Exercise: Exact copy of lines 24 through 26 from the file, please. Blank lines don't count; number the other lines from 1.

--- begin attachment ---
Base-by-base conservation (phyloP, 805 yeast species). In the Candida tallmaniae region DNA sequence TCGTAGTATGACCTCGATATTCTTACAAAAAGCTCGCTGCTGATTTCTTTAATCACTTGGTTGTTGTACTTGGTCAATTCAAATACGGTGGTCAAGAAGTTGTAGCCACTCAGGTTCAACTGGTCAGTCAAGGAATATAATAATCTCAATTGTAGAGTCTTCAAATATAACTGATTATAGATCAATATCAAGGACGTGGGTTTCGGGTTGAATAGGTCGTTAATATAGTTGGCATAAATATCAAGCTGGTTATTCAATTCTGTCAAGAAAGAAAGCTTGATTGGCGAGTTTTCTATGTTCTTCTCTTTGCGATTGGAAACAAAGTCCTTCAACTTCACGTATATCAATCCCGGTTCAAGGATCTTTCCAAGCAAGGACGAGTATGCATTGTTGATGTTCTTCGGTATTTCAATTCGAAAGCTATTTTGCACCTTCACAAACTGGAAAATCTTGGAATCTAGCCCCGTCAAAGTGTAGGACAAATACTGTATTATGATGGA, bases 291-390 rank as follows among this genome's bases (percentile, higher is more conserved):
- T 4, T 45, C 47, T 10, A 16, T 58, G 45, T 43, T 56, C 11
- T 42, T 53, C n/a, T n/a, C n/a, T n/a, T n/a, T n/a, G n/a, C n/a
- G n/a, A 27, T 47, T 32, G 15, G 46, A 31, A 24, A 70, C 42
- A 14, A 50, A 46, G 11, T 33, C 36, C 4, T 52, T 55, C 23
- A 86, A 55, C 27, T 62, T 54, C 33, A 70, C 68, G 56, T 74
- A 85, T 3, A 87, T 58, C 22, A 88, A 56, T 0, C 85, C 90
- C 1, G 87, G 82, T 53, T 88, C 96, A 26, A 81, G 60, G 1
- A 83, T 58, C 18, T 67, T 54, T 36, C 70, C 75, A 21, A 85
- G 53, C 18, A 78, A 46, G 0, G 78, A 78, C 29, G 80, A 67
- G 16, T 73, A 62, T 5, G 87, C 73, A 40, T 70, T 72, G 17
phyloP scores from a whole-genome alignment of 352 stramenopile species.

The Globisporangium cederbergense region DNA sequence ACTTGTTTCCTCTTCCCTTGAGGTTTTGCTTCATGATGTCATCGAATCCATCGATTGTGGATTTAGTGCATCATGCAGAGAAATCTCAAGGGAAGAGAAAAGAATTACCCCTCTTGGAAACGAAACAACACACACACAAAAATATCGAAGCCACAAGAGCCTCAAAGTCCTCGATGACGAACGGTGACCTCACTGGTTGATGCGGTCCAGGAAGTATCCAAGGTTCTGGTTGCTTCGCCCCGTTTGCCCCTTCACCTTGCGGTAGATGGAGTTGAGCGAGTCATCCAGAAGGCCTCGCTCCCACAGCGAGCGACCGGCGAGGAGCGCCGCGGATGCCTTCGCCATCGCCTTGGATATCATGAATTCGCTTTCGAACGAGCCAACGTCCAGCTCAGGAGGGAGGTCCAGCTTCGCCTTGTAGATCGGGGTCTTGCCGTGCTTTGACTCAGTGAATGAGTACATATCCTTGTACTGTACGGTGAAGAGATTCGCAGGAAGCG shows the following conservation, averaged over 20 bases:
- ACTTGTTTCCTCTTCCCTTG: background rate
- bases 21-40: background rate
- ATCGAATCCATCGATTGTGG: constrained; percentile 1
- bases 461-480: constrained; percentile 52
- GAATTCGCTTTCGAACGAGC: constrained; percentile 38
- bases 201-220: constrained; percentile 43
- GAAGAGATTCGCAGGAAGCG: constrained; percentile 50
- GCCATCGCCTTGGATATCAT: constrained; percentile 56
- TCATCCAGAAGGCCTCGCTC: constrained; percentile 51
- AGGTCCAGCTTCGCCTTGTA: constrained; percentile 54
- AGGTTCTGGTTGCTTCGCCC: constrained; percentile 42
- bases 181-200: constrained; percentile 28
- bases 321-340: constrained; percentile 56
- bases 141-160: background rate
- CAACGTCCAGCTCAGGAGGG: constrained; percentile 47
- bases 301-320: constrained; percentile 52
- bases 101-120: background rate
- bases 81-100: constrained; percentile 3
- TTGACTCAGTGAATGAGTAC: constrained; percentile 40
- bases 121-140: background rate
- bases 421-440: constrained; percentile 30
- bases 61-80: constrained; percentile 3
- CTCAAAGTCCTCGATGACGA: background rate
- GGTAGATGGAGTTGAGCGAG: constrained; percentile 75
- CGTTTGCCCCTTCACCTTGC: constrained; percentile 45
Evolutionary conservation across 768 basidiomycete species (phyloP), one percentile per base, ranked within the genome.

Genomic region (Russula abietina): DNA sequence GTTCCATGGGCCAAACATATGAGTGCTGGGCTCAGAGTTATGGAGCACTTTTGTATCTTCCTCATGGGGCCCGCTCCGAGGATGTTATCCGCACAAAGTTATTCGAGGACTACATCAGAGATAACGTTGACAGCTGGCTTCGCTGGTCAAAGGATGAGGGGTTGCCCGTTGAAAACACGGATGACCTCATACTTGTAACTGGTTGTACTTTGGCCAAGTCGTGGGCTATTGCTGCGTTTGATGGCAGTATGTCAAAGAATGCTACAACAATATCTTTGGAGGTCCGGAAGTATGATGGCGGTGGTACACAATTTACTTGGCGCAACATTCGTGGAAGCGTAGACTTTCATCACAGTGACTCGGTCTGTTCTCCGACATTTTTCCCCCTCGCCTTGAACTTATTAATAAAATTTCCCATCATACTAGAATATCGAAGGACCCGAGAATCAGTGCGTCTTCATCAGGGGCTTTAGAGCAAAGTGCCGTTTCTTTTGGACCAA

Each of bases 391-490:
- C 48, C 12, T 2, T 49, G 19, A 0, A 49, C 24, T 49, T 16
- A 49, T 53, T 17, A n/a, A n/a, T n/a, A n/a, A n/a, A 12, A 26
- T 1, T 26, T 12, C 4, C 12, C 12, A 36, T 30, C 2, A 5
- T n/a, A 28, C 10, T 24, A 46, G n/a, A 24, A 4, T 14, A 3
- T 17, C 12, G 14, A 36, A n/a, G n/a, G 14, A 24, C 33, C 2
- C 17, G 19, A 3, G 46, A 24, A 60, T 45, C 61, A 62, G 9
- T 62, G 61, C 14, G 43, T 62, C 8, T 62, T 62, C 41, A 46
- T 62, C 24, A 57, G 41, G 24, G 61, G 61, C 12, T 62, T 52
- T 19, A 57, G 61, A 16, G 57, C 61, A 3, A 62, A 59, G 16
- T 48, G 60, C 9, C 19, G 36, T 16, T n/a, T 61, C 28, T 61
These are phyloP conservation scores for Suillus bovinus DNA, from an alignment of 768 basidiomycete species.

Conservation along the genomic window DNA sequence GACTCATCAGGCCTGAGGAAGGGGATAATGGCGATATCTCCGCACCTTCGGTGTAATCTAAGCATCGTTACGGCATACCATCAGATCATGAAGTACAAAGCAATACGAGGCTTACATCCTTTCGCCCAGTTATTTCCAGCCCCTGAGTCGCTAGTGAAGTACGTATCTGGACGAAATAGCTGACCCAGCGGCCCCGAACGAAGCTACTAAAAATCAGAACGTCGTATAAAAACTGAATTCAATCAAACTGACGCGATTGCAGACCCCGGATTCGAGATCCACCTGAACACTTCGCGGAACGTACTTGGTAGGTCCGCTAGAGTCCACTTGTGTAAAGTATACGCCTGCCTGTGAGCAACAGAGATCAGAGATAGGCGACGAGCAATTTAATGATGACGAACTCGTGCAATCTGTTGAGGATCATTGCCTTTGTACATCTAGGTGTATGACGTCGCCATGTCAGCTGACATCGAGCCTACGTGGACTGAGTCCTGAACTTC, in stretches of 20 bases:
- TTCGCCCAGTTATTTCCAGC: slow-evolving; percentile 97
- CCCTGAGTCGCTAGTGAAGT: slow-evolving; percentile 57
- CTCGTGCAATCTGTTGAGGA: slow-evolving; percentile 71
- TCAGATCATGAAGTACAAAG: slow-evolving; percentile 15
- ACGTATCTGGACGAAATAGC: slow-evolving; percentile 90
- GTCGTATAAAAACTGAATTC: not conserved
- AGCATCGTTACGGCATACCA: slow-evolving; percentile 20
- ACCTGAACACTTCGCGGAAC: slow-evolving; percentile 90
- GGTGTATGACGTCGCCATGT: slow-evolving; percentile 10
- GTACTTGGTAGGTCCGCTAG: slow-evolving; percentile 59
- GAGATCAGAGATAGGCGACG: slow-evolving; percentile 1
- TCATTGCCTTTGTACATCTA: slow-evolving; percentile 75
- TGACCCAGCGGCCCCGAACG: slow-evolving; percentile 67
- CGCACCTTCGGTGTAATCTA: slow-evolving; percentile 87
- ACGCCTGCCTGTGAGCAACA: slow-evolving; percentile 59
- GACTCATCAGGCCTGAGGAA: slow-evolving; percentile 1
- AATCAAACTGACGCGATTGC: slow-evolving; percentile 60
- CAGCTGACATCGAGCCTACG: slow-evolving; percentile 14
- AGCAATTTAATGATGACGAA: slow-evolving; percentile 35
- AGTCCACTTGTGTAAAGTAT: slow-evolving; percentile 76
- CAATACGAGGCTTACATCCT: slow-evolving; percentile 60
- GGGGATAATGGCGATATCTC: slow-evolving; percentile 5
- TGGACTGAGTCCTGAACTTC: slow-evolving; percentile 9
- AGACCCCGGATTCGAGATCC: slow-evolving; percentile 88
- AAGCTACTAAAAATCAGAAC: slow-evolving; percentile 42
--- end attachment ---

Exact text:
- AGGTTCTGGTTGCTTCGCCC: constrained; percentile 42
- bases 181-200: constrained; percentile 28
- bases 321-340: constrained; percentile 56